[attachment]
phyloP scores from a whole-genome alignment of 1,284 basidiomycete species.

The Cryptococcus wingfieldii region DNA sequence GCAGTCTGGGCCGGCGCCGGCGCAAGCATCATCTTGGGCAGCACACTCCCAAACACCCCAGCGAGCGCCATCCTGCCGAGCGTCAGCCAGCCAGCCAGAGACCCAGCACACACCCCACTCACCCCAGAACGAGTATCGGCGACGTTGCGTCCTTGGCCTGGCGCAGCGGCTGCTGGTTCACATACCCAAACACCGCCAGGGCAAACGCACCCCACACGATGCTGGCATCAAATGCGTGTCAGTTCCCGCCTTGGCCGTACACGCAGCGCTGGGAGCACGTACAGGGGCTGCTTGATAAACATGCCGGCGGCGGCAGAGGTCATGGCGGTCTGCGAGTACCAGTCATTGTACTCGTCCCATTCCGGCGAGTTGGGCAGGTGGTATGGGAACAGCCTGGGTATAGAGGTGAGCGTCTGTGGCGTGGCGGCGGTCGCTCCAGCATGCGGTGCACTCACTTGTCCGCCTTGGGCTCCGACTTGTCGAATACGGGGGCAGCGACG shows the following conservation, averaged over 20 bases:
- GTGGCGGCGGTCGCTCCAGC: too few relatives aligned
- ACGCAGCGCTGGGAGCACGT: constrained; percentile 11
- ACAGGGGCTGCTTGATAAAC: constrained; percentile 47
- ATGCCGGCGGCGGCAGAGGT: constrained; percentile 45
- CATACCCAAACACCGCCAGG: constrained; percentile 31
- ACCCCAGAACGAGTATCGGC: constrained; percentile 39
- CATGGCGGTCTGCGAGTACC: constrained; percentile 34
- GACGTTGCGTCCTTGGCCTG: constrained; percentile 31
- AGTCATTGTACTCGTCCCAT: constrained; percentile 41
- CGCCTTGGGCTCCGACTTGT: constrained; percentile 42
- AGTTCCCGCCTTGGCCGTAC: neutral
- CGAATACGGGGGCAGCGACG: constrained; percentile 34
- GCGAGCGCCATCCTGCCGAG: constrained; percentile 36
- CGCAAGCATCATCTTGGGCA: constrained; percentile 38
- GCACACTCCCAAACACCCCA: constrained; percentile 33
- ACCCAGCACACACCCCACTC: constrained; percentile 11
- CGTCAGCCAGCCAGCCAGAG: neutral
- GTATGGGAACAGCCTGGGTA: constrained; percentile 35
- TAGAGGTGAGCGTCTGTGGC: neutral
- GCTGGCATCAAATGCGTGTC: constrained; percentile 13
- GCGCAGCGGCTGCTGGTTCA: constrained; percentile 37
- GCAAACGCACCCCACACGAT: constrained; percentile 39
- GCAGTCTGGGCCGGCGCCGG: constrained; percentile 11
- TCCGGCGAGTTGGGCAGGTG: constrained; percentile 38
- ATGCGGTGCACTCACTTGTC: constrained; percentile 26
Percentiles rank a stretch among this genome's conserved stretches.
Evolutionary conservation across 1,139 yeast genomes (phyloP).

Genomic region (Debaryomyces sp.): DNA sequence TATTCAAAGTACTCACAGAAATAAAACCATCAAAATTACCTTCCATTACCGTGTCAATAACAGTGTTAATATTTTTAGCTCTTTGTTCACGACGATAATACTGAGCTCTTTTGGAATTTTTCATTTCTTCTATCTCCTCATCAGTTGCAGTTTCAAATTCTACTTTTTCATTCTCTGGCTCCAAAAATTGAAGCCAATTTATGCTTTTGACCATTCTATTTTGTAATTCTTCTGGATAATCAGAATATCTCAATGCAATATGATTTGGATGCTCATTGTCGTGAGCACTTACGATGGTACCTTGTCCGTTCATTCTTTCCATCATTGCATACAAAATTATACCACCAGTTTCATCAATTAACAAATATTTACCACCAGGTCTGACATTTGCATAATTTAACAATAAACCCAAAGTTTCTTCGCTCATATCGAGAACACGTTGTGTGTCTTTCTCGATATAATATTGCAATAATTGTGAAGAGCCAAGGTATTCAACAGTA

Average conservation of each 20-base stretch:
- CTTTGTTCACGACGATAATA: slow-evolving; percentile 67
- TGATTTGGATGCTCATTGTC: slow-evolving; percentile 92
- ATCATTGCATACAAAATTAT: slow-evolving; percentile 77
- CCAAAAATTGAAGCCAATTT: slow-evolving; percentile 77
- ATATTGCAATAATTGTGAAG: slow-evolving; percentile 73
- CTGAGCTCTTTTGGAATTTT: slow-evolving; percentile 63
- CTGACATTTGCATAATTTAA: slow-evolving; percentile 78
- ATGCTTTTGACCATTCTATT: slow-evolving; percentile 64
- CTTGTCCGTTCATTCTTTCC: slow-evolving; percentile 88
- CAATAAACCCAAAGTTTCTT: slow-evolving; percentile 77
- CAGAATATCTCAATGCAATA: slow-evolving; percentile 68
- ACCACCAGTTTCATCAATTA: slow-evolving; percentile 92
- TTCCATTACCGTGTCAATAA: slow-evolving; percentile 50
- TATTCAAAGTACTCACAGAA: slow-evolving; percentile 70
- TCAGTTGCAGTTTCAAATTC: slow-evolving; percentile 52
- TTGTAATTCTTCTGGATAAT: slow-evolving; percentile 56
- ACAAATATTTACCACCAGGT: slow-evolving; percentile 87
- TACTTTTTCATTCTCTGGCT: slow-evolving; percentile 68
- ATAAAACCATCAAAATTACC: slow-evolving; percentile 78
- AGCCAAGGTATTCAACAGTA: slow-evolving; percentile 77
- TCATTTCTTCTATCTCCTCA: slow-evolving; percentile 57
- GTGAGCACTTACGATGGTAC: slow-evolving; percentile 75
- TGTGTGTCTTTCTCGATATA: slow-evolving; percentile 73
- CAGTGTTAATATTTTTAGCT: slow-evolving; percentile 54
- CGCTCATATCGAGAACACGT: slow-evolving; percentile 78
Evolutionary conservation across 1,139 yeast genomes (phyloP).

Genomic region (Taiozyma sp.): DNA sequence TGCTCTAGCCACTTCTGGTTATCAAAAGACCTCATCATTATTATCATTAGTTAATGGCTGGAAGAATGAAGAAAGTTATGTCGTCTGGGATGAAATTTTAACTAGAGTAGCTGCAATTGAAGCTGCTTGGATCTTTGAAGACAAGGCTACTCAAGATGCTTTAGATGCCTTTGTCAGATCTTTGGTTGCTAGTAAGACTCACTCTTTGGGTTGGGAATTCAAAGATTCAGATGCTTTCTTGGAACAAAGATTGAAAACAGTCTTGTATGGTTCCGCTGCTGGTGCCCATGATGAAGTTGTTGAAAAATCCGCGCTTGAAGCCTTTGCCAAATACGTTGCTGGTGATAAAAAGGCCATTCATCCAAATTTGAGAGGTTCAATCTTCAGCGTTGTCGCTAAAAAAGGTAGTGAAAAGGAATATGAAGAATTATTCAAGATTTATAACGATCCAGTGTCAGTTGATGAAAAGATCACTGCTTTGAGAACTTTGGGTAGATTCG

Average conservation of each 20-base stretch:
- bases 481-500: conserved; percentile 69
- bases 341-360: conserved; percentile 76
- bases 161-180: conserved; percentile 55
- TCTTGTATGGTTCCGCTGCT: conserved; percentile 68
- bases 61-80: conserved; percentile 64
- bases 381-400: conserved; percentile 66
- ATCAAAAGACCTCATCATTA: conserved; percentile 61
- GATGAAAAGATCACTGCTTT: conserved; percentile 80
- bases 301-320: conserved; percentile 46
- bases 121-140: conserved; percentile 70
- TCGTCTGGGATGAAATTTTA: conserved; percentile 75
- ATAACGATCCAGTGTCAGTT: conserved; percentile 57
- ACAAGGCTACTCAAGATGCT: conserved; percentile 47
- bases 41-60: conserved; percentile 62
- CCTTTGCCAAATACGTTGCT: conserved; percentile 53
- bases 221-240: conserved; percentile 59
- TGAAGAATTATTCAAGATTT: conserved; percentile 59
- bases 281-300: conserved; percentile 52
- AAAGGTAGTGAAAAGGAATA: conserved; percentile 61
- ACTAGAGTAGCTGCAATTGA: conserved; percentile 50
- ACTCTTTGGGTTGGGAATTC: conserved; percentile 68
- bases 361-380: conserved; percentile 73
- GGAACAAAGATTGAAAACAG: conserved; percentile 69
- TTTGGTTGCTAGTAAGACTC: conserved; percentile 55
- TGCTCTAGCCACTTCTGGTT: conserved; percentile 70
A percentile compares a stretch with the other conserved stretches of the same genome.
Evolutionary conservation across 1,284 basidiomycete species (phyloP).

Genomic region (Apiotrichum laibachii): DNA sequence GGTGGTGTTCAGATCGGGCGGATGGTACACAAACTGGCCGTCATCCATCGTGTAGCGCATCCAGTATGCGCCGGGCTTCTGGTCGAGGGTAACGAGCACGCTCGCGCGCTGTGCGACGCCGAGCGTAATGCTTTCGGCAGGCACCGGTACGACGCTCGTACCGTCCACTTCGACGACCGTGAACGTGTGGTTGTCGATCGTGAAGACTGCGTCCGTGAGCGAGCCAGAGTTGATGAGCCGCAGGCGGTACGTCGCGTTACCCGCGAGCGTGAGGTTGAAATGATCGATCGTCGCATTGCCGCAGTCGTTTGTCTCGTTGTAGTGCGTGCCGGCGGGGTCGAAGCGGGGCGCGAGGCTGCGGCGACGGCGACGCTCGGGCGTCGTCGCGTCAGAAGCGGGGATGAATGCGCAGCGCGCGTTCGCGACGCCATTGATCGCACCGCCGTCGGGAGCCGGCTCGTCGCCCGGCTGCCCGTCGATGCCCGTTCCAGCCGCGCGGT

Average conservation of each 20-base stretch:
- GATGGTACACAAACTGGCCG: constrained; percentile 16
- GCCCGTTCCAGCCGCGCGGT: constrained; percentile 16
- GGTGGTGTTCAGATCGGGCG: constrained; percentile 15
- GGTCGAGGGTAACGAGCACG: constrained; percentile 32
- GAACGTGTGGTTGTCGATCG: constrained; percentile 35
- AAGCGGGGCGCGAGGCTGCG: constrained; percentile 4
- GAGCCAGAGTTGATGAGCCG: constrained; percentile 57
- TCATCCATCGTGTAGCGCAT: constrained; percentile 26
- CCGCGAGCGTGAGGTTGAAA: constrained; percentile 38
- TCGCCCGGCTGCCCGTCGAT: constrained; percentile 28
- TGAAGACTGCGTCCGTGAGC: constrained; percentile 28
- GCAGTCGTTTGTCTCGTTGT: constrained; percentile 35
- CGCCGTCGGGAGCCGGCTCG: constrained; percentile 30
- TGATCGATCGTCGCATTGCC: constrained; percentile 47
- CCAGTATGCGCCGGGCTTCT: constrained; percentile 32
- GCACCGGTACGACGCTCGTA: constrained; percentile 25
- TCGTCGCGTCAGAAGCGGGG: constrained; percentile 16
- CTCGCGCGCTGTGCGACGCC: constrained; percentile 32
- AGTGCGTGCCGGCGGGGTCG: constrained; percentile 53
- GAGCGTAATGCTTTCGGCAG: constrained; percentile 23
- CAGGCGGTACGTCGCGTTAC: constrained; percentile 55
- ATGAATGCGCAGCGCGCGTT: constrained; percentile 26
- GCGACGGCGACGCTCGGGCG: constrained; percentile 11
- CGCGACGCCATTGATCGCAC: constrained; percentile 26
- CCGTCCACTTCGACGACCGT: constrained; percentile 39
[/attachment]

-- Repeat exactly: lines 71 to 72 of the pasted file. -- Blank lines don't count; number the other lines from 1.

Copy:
- ATAACGATCCAGTGTCAGTT: conserved; percentile 57
- ACAAGGCTACTCAAGATGCT: conserved; percentile 47